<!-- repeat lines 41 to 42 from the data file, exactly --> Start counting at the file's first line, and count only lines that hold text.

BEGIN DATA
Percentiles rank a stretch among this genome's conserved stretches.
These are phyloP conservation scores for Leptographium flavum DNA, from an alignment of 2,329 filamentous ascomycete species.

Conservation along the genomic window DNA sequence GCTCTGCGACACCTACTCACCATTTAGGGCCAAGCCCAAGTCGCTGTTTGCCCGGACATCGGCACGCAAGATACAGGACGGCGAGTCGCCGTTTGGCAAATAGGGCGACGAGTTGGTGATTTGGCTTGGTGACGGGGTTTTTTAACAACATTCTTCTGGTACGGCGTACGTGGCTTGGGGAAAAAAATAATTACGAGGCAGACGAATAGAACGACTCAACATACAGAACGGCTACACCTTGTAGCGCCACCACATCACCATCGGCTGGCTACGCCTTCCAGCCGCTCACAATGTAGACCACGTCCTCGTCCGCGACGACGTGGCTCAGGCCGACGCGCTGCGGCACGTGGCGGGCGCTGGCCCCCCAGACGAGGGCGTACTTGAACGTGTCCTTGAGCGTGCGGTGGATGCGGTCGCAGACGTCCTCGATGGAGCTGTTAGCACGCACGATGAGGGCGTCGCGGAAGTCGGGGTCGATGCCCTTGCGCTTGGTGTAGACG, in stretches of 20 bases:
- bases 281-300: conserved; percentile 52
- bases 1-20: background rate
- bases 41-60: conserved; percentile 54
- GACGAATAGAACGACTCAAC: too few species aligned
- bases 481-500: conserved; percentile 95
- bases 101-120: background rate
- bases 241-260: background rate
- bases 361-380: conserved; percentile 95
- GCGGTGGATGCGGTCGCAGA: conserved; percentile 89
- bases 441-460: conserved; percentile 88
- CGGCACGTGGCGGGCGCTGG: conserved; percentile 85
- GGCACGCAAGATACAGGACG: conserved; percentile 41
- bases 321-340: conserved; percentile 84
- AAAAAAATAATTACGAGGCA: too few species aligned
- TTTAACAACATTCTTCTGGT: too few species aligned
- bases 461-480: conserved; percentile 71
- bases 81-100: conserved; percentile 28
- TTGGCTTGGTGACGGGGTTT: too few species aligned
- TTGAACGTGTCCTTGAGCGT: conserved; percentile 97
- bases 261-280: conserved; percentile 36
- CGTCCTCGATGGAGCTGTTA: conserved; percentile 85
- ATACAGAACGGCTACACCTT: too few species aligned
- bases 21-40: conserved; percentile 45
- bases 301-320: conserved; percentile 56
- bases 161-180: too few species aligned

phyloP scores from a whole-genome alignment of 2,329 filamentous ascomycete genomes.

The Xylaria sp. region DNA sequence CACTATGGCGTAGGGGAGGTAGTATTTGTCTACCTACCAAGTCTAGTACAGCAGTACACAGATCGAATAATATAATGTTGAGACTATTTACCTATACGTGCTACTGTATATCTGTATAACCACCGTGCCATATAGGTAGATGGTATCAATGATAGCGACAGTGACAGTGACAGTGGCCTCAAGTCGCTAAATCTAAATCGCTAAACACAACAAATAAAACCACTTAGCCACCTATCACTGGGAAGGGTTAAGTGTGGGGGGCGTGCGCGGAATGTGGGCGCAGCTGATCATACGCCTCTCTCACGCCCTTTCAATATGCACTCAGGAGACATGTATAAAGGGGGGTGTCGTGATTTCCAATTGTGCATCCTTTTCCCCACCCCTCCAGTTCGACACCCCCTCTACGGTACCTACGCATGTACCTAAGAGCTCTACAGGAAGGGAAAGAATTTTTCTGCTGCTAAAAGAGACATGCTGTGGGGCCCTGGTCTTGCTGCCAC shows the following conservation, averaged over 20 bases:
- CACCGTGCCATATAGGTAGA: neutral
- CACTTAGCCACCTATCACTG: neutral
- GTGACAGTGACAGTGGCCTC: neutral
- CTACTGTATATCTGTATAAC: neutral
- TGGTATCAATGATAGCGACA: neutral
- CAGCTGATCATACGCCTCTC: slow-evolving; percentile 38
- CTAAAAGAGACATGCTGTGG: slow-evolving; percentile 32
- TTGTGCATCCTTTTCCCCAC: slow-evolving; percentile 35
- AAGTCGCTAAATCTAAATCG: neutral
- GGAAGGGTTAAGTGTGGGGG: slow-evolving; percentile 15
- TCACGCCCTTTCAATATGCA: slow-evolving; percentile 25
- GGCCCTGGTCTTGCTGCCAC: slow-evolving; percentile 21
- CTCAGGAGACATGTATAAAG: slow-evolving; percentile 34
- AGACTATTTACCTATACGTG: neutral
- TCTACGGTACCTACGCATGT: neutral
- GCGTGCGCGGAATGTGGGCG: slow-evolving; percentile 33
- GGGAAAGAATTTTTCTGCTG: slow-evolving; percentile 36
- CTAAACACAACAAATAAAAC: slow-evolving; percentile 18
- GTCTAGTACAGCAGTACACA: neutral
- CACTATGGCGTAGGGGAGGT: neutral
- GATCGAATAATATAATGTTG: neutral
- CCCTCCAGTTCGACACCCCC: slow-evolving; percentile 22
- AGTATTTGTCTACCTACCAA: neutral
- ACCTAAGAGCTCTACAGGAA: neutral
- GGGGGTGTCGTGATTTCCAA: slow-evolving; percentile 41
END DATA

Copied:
- TCACGCCCTTTCAATATGCA: slow-evolving; percentile 25
- GGCCCTGGTCTTGCTGCCAC: slow-evolving; percentile 21